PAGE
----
JUSTICE LEGISLATION AMENDMENT BILL (NO 2) 2018

2nd Reading Speech

6 June 2018


The Hon. ADAM SEARLE (11:25): On behalf of the Labor Opposition, I lead in the debate on the Justice Legislation Amendment Bill (No 2) 2018. The Opposition does not oppose the bill. The object of the bill is to amend various and varied pieces of legislation relating to courts, crimes and related matters. Amendments are proposed to the Criminal Procedure Act, the Law Enforcement (Powers and Responsibilities) Act, the Mental Health (Forensic Provisions) Act, the Crime (Sentencing Procedure) Amendment (Sentencing Options) Act, the Terrorism (High Risk Offenders) Act, the Government Information (Public Access) Act, the Crimes Act, the Crime (Sentencing Procedure) Act, the Children (Criminal Proceedings) Act, the Succession Act, the Supreme Court Act, the Criminal Assets Recovery Act, the Court Suppression and Non-publication Orders Act, the Crimes (Domestic and Personal Violence) Act, the Guardianship Act, the Powers Of Attorney Act and the Young Offenders Act.

The amendments to the 17 pieces of legislation are quite diverse. In addition to amendments to these 17 Acts, which are all contained in schedule 1, an additional schedule 2 provides consequential and revision amendments in the nature of statute law revision amendments to 23 other pieces of legislation, including some that are amended pursuant to schedule 1. Schedule 1.3 amends the Court Suppression and Non-publication Orders Act. Section 8 (1) (d) of that Act currently provides that a court may make a suppression order if it is necessary to avoid causing undue distress or embarrassment to a party or to a witness in criminal proceedings involving an offence of a sexual nature, including an act of indecency.

That provision caused the Government considerable embarrassment in November last year in a District Court case at Dubbo. The identity of the defendant was suppressed in an historic sex abuse case even though the complainant was perfectly happy to have her identity revealed. Unsurprisingly, that history was not acknowledged in the second reading speech, although it is fairly obvious that that was the genesis for this amendment. At the time, the Opposition thought that the outcome was a bit silly, although the court was undoubtedly only applying the law as it then stood. The general principle of open justice is not only good but also necessary and should not be departed from without powerful and compelling reasons. The proposed amendment inserts a new subsection (3) which qualifies subsection 1 (d) by stating that there must be exceptional circumstances for a suppression or non‑publication order to be issued to avoid causing undue stress or embarrassment to a defendant in criminal proceedings involving an offence of a sexual nature.

Schedule 1.4 provides amendments to the definition portions of several parts of the Crimes Act. Among other things, it makes it clear that the breasts of a female person, a transgender or an intersex person identifying as female are private parts, whether or not the breasts are sexually developed. The necessity for that amendment is said to flow from a Court of Criminal Appeal decision. The second reading speech does not identify the case. I ask that the Parliamentary Secretary in reply indicate the name of that case. Schedule 1.6 amends the Crimes (Domestic and Personal Violence) Act so that proceedings relating to an apprehended violence order against a child are to be held in closed court, as is currently the case for proceedings in which a child is a witness or a protected person. That is one of the cases where there are very good reasons for a closed court. Schedule 1.7 amends the aggravating, mitigating and other factors in sentencing set out in section 21A of the Crimes (Sentencing Procedure) Act.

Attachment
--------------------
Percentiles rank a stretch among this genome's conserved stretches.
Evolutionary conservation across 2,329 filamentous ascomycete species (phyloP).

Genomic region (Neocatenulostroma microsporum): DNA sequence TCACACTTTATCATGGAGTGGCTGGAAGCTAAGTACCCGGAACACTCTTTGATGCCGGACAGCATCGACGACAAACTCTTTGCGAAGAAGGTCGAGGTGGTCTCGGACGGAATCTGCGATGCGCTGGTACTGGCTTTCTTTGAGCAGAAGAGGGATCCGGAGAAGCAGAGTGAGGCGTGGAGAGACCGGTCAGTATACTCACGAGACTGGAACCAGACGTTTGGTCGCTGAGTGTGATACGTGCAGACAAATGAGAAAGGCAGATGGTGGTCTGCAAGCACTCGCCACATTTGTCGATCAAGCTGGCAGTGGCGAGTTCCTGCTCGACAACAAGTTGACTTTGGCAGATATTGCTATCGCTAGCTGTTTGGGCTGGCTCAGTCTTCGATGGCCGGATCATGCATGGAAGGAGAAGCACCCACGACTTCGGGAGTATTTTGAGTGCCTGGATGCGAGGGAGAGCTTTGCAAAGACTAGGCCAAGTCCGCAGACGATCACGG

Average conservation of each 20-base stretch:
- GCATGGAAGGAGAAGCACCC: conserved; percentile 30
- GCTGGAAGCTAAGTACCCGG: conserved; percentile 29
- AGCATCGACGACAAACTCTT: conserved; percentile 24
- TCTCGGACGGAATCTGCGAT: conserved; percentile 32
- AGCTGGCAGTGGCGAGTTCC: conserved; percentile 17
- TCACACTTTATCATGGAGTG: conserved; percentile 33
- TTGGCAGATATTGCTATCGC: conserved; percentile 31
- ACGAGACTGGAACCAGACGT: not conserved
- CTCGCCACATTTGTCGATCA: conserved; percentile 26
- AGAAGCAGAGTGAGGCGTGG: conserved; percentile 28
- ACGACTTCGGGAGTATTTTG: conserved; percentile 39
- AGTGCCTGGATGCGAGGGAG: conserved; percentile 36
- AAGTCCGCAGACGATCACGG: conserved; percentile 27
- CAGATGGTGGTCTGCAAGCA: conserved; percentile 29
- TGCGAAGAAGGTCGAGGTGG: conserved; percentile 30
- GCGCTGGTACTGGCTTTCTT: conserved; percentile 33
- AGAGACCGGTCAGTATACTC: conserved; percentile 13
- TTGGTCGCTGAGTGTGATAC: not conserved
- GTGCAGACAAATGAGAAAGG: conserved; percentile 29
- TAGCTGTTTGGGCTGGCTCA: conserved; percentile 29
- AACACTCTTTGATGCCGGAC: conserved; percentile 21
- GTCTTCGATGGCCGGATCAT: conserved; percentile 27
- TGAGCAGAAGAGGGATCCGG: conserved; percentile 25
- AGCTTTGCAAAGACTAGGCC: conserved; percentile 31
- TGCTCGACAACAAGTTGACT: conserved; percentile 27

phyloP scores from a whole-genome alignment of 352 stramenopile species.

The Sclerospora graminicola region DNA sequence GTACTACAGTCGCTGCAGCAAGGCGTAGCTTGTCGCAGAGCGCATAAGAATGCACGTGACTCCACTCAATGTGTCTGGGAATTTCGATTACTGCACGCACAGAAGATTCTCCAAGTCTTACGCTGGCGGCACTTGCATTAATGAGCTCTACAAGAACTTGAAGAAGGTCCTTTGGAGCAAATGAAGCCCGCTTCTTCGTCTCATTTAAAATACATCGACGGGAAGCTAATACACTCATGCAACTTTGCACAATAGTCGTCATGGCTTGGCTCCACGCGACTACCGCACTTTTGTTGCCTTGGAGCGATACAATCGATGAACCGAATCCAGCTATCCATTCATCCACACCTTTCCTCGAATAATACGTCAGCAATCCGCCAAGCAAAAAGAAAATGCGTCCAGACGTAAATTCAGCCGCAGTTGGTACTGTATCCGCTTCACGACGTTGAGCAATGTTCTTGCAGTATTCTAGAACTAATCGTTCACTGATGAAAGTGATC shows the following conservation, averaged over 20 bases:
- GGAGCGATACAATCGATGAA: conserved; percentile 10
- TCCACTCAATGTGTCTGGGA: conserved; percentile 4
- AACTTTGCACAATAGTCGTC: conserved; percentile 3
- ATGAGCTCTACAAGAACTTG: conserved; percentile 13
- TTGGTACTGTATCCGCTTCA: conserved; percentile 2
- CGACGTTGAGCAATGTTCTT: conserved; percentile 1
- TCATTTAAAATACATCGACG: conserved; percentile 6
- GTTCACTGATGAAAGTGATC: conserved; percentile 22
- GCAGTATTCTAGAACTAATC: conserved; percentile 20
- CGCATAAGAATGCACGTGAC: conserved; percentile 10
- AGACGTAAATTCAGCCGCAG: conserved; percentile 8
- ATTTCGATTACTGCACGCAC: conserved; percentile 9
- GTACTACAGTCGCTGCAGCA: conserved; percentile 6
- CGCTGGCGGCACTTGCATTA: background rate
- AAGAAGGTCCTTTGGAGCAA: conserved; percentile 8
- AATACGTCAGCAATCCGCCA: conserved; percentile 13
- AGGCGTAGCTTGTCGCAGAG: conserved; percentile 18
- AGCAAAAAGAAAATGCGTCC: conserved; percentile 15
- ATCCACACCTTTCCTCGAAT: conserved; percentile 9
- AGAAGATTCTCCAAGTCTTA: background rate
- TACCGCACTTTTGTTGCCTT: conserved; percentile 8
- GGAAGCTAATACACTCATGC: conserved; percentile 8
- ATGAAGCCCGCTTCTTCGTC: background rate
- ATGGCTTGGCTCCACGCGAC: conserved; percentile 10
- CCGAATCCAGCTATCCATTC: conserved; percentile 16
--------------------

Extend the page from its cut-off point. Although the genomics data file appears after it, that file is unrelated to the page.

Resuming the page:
An aggravating factor to be taken into account in sentencing is if the victim works at a hospital, other than as a health worker. Health workers are dealt with under new section 21A (2) (a). This amendment includes persons such as security guards and support staff.

Schedule 1.8 is also quite interesting. Nineteen of the amendments in this schedule amend the provisions of the Crimes (Sentencing Procedure) Amendment (Sentencing Options) Act that have not yet commenced. That legislation passed Parliament last year. We are now midway through this year and last year’s legislation still has not been brought into effect by this Government. The Government’s legislative program and its implementation is as speedy and efficient as the construction of the central business district light rail project.

The Labor Party welcomed some of the 2017 provisions with some enthusiasm. We should have known it was too good to be true. We ask the Parliamentary Secretary in reply to indicate whether it is proposed that those provisions will commence and, if so, when? For example, will it be before the State election? It is not unreasonable that we ask for this information. This Parliament has enacted legislation; the Government has not brought it into effect by executive action. The Parliament is owed some courtesy and explanation. This lack of action demonstrates more than tardiness by the Government. It has a whiff of rank incompetence about it—requiring amendments to its own legislation within 12 months of its introduction and before it commences. We thought it would try to get it right the first time. It is a serious matter. If it was not so serious it would be comical.